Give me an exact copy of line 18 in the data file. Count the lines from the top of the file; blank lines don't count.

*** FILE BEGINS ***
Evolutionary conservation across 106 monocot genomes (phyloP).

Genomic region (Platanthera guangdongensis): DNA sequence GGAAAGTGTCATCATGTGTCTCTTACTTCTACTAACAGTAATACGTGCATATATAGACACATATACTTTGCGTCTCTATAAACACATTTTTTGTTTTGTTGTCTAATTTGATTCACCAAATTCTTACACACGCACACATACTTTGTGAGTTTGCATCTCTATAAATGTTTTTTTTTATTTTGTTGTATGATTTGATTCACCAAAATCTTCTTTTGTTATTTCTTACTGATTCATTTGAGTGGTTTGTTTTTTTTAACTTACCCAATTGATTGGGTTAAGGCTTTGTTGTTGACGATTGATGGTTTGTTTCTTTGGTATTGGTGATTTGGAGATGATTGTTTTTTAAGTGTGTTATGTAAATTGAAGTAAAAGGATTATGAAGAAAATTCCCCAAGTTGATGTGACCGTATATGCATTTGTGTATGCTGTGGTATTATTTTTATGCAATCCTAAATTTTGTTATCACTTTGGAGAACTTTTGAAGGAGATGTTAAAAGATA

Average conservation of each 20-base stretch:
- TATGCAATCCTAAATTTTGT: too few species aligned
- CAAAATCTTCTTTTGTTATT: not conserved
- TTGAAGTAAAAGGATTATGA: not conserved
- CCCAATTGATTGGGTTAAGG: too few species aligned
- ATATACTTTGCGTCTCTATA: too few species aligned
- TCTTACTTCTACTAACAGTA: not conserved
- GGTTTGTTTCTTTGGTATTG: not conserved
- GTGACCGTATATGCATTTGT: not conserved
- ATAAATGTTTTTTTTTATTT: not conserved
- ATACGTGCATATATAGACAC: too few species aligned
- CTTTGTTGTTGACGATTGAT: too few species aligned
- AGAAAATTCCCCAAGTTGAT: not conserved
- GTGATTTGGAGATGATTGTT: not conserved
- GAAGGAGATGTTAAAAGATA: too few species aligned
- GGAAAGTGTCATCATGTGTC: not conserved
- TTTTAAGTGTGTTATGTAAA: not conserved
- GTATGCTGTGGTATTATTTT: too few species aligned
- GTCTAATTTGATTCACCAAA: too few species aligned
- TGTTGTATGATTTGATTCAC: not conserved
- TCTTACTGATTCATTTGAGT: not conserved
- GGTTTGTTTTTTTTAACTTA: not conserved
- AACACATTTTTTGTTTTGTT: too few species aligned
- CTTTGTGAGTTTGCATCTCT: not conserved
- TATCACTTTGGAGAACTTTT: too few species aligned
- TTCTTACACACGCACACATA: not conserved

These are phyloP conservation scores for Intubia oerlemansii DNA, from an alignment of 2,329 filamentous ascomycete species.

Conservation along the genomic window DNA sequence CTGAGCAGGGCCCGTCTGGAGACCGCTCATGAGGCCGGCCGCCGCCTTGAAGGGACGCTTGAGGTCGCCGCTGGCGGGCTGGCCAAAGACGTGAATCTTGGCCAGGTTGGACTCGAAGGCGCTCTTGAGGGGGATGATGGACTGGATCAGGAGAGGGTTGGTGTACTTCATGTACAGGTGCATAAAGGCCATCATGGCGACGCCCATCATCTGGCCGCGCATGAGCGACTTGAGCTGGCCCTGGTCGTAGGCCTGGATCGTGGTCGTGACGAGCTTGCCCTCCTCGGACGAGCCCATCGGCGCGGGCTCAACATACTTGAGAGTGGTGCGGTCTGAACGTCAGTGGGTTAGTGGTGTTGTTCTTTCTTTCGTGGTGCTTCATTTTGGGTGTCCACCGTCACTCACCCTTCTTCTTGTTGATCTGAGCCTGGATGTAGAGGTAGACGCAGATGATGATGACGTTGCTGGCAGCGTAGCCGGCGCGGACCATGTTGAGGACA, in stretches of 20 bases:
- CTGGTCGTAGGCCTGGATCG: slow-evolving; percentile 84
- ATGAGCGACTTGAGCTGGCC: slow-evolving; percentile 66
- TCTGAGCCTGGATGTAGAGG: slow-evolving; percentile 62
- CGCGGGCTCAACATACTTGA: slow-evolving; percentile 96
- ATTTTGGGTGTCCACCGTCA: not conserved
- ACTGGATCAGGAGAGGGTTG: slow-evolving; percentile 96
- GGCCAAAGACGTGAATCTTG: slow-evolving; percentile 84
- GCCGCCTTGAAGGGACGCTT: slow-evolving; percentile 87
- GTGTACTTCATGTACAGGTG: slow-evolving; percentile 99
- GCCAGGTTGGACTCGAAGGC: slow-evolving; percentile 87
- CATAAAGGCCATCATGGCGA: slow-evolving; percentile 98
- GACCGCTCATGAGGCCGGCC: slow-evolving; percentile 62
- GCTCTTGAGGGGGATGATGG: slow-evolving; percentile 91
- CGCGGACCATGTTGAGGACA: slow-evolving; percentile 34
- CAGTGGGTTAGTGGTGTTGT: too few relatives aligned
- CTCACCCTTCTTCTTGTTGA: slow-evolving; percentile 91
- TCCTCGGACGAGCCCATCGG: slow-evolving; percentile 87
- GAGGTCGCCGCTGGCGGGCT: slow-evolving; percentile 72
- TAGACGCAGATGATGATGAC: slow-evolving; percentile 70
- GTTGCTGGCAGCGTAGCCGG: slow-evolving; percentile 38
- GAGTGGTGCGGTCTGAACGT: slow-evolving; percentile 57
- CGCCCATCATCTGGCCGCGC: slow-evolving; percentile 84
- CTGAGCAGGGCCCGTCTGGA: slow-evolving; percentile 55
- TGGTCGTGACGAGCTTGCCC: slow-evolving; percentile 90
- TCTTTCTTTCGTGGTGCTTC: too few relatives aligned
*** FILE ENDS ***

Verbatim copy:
- GGAAAGTGTCATCATGTGTC: not conserved